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A retired executive vice president of Lockheed Martin Information Systems & Global Services who spent 40 years in the business, Linda Gooden joined the University System of Maryland Board of Regents in 2009 and in 2018 was named chair.

Gooden has won numerous awards, including being selected as a member of the Maryland Business Hall of Fame, and honors as a U.S. Black Engineer and IT Black Engineer of the Year.

What is the most important thing you do in your job?
I’m honored to help young people help expand higher education opportunities. Recently, the USM Board of Regents selected a new university president, naming Dr. Valerie Ashby as next president of the University of Maryland, Baltimore County. Ashby is an African-American chemist who distinguished herself as dean of Duke University’s Trinity College of Arts & Sciences. As a Black woman in STEM, I’m proud to see success for underrepresented minorities at every level, from student to president of a nationally renowned university.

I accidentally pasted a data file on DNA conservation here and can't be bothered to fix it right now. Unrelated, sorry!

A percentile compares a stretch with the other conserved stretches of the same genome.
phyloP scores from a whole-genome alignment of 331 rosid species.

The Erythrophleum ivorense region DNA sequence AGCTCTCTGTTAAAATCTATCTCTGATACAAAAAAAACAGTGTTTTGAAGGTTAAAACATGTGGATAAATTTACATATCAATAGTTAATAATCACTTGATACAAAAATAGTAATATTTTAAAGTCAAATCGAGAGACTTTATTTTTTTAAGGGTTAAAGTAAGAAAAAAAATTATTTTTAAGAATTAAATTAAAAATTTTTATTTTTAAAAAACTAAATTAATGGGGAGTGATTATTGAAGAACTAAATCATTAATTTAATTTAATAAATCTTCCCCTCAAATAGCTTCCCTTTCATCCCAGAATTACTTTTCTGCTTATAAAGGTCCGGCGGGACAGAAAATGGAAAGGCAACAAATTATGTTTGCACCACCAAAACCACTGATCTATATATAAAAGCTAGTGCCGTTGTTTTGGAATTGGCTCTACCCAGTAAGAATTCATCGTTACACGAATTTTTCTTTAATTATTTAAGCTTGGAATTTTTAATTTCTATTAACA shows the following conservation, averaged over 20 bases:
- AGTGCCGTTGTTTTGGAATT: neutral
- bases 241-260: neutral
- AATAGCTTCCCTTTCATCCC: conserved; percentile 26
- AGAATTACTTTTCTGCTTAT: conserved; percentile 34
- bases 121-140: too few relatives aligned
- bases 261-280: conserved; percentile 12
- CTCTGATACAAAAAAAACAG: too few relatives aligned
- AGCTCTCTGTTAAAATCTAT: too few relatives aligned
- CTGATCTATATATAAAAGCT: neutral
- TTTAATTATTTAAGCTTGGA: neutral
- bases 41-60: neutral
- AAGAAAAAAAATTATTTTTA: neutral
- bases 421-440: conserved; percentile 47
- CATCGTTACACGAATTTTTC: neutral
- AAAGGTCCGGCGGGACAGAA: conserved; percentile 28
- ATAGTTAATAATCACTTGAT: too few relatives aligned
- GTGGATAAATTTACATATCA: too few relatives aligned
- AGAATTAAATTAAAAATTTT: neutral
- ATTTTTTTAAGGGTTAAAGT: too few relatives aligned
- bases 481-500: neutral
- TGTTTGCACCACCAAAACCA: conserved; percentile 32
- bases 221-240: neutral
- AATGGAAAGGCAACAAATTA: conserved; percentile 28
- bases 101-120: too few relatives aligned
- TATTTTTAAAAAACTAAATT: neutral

If you weren’t in this industry, what would you be doing?
My dream job growing up was to teach math. So if I hadn’t been in the building when they delivered the new computer to my college and became a STEM major and entered the aerospace industry, I would have been an educator. I believe that education is such a rewarding industry.

As an educator, you provide the tools that allow people like me to select careers in STEM and do the things that help make the world a better and safer place.

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